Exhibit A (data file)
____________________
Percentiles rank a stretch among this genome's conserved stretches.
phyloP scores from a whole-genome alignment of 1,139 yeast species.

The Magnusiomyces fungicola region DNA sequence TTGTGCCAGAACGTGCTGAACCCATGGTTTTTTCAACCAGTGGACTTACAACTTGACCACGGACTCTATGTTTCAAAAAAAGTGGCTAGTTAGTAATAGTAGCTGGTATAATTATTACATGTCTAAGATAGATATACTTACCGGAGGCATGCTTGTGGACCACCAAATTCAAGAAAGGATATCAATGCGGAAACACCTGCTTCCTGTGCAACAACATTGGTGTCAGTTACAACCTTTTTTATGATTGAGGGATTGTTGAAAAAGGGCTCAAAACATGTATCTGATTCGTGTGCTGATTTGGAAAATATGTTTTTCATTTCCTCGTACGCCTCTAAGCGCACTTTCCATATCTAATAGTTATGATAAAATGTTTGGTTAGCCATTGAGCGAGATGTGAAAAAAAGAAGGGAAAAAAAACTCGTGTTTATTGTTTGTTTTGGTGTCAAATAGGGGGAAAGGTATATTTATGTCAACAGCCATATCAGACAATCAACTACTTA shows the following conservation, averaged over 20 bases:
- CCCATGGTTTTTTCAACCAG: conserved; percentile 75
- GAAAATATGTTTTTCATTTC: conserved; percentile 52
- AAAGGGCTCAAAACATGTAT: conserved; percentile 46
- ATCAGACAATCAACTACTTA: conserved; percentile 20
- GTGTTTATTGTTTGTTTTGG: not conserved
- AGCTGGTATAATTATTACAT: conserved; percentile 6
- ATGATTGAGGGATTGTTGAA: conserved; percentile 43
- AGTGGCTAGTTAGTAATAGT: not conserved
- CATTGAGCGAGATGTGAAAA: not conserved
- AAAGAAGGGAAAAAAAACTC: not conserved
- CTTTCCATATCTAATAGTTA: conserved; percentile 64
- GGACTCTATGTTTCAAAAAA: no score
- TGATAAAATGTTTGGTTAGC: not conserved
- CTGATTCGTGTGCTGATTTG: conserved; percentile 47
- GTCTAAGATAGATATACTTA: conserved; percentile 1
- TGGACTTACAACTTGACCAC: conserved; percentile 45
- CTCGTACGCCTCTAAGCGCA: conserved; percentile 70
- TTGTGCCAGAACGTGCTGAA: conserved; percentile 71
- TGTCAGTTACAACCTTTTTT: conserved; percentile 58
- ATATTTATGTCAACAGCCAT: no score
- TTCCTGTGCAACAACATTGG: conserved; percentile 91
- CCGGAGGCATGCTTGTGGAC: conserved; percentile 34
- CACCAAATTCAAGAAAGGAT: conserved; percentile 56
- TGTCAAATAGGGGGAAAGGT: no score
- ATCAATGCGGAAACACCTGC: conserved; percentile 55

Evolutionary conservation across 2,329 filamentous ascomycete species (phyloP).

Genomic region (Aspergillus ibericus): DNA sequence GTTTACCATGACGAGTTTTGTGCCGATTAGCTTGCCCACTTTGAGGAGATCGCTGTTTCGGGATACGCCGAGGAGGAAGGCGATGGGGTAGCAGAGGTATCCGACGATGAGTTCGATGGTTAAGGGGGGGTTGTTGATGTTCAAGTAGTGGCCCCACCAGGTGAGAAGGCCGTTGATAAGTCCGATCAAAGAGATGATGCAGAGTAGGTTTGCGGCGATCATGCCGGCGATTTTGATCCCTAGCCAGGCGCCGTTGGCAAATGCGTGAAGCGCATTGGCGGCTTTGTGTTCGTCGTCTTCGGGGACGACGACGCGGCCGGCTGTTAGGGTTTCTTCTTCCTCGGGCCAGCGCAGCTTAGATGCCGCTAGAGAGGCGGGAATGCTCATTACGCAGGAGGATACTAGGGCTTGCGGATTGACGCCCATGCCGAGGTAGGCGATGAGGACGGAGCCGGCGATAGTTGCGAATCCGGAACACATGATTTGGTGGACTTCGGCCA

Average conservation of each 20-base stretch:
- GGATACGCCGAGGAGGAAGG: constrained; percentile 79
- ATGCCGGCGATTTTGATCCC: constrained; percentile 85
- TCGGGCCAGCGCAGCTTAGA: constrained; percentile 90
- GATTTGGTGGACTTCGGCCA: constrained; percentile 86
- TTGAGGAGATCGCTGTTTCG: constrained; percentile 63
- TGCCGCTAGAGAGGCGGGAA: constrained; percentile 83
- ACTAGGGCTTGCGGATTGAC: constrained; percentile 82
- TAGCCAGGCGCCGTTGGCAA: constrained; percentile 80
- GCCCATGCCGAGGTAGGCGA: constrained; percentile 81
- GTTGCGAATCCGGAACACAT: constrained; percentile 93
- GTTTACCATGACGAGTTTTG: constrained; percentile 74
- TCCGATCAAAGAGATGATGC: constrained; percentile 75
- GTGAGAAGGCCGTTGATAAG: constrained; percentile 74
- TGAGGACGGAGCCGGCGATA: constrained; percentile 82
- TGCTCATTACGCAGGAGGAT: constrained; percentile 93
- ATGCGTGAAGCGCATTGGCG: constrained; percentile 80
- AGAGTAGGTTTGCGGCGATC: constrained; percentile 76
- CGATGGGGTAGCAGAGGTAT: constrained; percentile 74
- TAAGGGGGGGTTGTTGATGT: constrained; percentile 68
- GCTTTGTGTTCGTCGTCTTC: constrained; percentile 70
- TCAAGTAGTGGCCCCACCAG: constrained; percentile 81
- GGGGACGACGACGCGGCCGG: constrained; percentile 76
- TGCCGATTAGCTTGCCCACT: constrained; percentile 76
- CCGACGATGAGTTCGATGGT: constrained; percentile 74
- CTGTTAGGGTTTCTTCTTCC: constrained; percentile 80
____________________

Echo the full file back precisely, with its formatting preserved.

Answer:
Percentiles rank a stretch among this genome's conserved stretches.
phyloP scores from a whole-genome alignment of 1,139 yeast species.

The Magnusiomyces fungicola region DNA sequence TTGTGCCAGAACGTGCTGAACCCATGGTTTTTTCAACCAGTGGACTTACAACTTGACCACGGACTCTATGTTTCAAAAAAAGTGGCTAGTTAGTAATAGTAGCTGGTATAATTATTACATGTCTAAGATAGATATACTTACCGGAGGCATGCTTGTGGACCACCAAATTCAAGAAAGGATATCAATGCGGAAACACCTGCTTCCTGTGCAACAACATTGGTGTCAGTTACAACCTTTTTTATGATTGAGGGATTGTTGAAAAAGGGCTCAAAACATGTATCTGATTCGTGTGCTGATTTGGAAAATATGTTTTTCATTTCCTCGTACGCCTCTAAGCGCACTTTCCATATCTAATAGTTATGATAAAATGTTTGGTTAGCCATTGAGCGAGATGTGAAAAAAAGAAGGGAAAAAAAACTCGTGTTTATTGTTTGTTTTGGTGTCAAATAGGGGGAAAGGTATATTTATGTCAACAGCCATATCAGACAATCAACTACTTA shows the following conservation, averaged over 20 bases:
- CCCATGGTTTTTTCAACCAG: conserved; percentile 75
- GAAAATATGTTTTTCATTTC: conserved; percentile 52
- AAAGGGCTCAAAACATGTAT: conserved; percentile 46
- ATCAGACAATCAACTACTTA: conserved; percentile 20
- GTGTTTATTGTTTGTTTTGG: not conserved
- AGCTGGTATAATTATTACAT: conserved; percentile 6
- ATGATTGAGGGATTGTTGAA: conserved; percentile 43
- AGTGGCTAGTTAGTAATAGT: not conserved
- CATTGAGCGAGATGTGAAAA: not conserved
- AAAGAAGGGAAAAAAAACTC: not conserved
- CTTTCCATATCTAATAGTTA: conserved; percentile 64
- GGACTCTATGTTTCAAAAAA: no score
- TGATAAAATGTTTGGTTAGC: not conserved
- CTGATTCGTGTGCTGATTTG: conserved; percentile 47
- GTCTAAGATAGATATACTTA: conserved; percentile 1
- TGGACTTACAACTTGACCAC: conserved; percentile 45
- CTCGTACGCCTCTAAGCGCA: conserved; percentile 70
- TTGTGCCAGAACGTGCTGAA: conserved; percentile 71
- TGTCAGTTACAACCTTTTTT: conserved; percentile 58
- ATATTTATGTCAACAGCCAT: no score
- TTCCTGTGCAACAACATTGG: conserved; percentile 91
- CCGGAGGCATGCTTGTGGAC: conserved; percentile 34
- CACCAAATTCAAGAAAGGAT: conserved; percentile 56
- TGTCAAATAGGGGGAAAGGT: no score
- ATCAATGCGGAAACACCTGC: conserved; percentile 55

Evolutionary conservation across 2,329 filamentous ascomycete species (phyloP).

Genomic region (Aspergillus ibericus): DNA sequence GTTTACCATGACGAGTTTTGTGCCGATTAGCTTGCCCACTTTGAGGAGATCGCTGTTTCGGGATACGCCGAGGAGGAAGGCGATGGGGTAGCAGAGGTATCCGACGATGAGTTCGATGGTTAAGGGGGGGTTGTTGATGTTCAAGTAGTGGCCCCACCAGGTGAGAAGGCCGTTGATAAGTCCGATCAAAGAGATGATGCAGAGTAGGTTTGCGGCGATCATGCCGGCGATTTTGATCCCTAGCCAGGCGCCGTTGGCAAATGCGTGAAGCGCATTGGCGGCTTTGTGTTCGTCGTCTTCGGGGACGACGACGCGGCCGGCTGTTAGGGTTTCTTCTTCCTCGGGCCAGCGCAGCTTAGATGCCGCTAGAGAGGCGGGAATGCTCATTACGCAGGAGGATACTAGGGCTTGCGGATTGACGCCCATGCCGAGGTAGGCGATGAGGACGGAGCCGGCGATAGTTGCGAATCCGGAACACATGATTTGGTGGACTTCGGCCA

Average conservation of each 20-base stretch:
- GGATACGCCGAGGAGGAAGG: constrained; percentile 79
- ATGCCGGCGATTTTGATCCC: constrained; percentile 85
- TCGGGCCAGCGCAGCTTAGA: constrained; percentile 90
- GATTTGGTGGACTTCGGCCA: constrained; percentile 86
- TTGAGGAGATCGCTGTTTCG: constrained; percentile 63
- TGCCGCTAGAGAGGCGGGAA: constrained; percentile 83
- ACTAGGGCTTGCGGATTGAC: constrained; percentile 82
- TAGCCAGGCGCCGTTGGCAA: constrained; percentile 80
- GCCCATGCCGAGGTAGGCGA: constrained; percentile 81
- GTTGCGAATCCGGAACACAT: constrained; percentile 93
- GTTTACCATGACGAGTTTTG: constrained; percentile 74
- TCCGATCAAAGAGATGATGC: constrained; percentile 75
- GTGAGAAGGCCGTTGATAAG: constrained; percentile 74
- TGAGGACGGAGCCGGCGATA: constrained; percentile 82
- TGCTCATTACGCAGGAGGAT: constrained; percentile 93
- ATGCGTGAAGCGCATTGGCG: constrained; percentile 80
- AGAGTAGGTTTGCGGCGATC: constrained; percentile 76
- CGATGGGGTAGCAGAGGTAT: constrained; percentile 74
- TAAGGGGGGGTTGTTGATGT: constrained; percentile 68
- GCTTTGTGTTCGTCGTCTTC: constrained; percentile 70
- TCAAGTAGTGGCCCCACCAG: constrained; percentile 81
- GGGGACGACGACGCGGCCGG: constrained; percentile 76
- TGCCGATTAGCTTGCCCACT: constrained; percentile 76
- CCGACGATGAGTTCGATGGT: constrained; percentile 74
- CTGTTAGGGTTTCTTCTTCC: constrained; percentile 80